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Relative Clauses - Stylistics

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Relative Clauses - Stylistics

We would like to introduce you one part of English. It is the relative clause. There are many parts of English grammar. Although the relative clauses in English language are very similar to relative clauses in Slovak language, they are translated in a different way.
Just as the sentence may be indefinitely complex, so may the noun phrase. This must be so, since sentences themselves can be reshaped so as to come within noun-phrase structure. For example this simple and complex sentences:
A/ The woman is Bathsheba Everden.
The woman is young and atractive.
The woman was looking into the mirror.
can be re-expressed as one simple sentence with a very complex noun phrase as subject:
B/ The young and atractive woman who is looking into the mirror is Bathsheba Everden.
(These sentences are from the book that I am working with and they are the main
characteristics of the main character Bathsheba Everden.)

Starting from the simple sentence with a very complex noun phrase as subject, we could reconstruct any of the simple and complex sentences. In fact we could not understand the noun phrase subject of the simple sentence with a very complex noun phrase as subject, unless we recongnized its component parts as they are set out in the first three sentences in A/. The sentence in B/ has introduced many changes. We have suppressed all or part of the verbs, we have put the complement young and atractive before the noun woman. We have also replaced the woman of by who.

In describing complex noun phrases, we distinguish three components:
a) The head, around which the other components cluster and which dictates concord and other kinds of congruence with the rest of the sentence outside the noun phrase:
Eg: The young and atractive woman who is looking into the mirror is Bathsheba Everden.
b) The premodification, which comprises all the items placed before the head – notably, determiners, adjectives, and nouns.
Eg: The young and atractive woman…
c) The postmodification, comprising all the items placed after the head – notably, prepositional phrases, nonfinite clauses and relative clauses:
Eg: The woman who is looking into the mirror…

Clauses beginning with question words (who, which, where) are often used to modify nouns and some pronouns – to identify people and things, or to give more information about them. Clauses used like this are called „relative clauses“

Now, we would like to introduce you two types of the relative clauses. The modification can be defining (or restrictive) and non-defining (or non-restrictive). That is, the head can be viewed as a member of a class which can be linguistically identified only through the modification that has been supplied (defining):
Eg: …as can the men of towns who are more to the manner born.
…and unperceived farmer who were alone its spectators…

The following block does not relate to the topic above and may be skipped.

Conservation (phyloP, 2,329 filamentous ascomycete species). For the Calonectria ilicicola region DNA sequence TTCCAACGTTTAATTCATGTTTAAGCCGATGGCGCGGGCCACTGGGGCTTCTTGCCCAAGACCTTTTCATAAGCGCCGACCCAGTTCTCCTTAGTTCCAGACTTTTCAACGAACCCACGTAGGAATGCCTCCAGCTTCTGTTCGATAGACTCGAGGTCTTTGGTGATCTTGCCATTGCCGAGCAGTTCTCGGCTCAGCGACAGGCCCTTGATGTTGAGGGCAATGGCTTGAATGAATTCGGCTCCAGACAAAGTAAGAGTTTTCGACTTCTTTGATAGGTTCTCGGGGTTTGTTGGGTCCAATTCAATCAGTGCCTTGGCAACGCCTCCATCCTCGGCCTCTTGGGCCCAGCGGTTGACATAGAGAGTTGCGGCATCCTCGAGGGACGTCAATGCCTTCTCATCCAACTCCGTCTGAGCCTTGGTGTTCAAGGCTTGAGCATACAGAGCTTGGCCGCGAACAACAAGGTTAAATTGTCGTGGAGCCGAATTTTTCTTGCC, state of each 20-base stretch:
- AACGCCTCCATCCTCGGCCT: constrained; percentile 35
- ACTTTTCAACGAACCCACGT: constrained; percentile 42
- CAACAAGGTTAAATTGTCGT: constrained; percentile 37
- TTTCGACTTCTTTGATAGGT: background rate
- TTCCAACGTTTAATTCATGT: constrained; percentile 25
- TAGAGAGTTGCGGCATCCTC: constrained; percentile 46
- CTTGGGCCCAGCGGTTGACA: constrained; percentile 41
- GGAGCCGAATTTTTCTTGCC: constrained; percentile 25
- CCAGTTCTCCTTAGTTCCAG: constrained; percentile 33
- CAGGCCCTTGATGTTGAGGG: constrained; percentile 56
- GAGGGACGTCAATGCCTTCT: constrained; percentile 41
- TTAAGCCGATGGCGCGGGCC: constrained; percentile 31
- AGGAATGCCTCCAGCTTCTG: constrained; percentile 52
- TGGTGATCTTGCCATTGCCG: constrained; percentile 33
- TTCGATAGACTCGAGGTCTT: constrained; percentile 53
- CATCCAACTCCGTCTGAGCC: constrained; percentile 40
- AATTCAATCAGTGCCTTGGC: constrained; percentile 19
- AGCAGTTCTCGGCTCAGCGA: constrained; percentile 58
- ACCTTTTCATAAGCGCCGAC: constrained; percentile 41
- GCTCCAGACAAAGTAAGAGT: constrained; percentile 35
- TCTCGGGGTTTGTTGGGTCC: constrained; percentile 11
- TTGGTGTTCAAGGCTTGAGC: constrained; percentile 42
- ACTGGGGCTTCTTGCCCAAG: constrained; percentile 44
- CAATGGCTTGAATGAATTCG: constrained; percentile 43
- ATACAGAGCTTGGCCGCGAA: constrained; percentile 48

There are several grammatical differences between the two kinds of relative clause. There are also stylistic differences: non-defining clauses are generally more formal, and are less frequent in informal speech.
Or the head can be viewed as unique or as a member of a class that has been independently identified, eg. in a preceding sentence. Any modification given to such a head is additional information which is not essential for identifying the head, and we call it non-defining:
Eg: The ring of the sheep-bell, which had been silent during his absence.
But there is a way some men have, rural and urban alike, for which the mind is more…

Bathsheba Everden, who wore no riding-habit, looked around for a moment.
This sentence has a non-defining relative clause since Bathsheba Everden´s identity is dependent of whether or not she has the riding-habit, though the information on her present manners may be useful enough. In this example, the modification is inherently non-defining, since the heads in question – being treated as unique – will not normally admit definition. But any head can be non-defining modified.

Premodification is in general to be interpreted in terms of postmodification and its greater explicitness. It will therefore be best to begin our detailed study of noun-phrase structure with the forms of postmodification.
Explicitness in postmodification varies considerably, however. It is greater in the finite relative clause:
Eg: Gabriel had always known that when the fire was lighted the door must be kept open.
than in the non-finite clause:
Eg: Gabriel had always known when the fire was lighted the door must be kept open.
Part of the relative clause´s explicitness lies in the specifying power of the relative pronoun. It is capable A/ of showing agreement with the head and
B/ of indicating its status as an element in the relative clause structure.
Agreement is on the bases of a two-term „gender“ system, personal and non-personal:
The girl, who… The ground, which…
The men of towns who… The sheep-bell, which…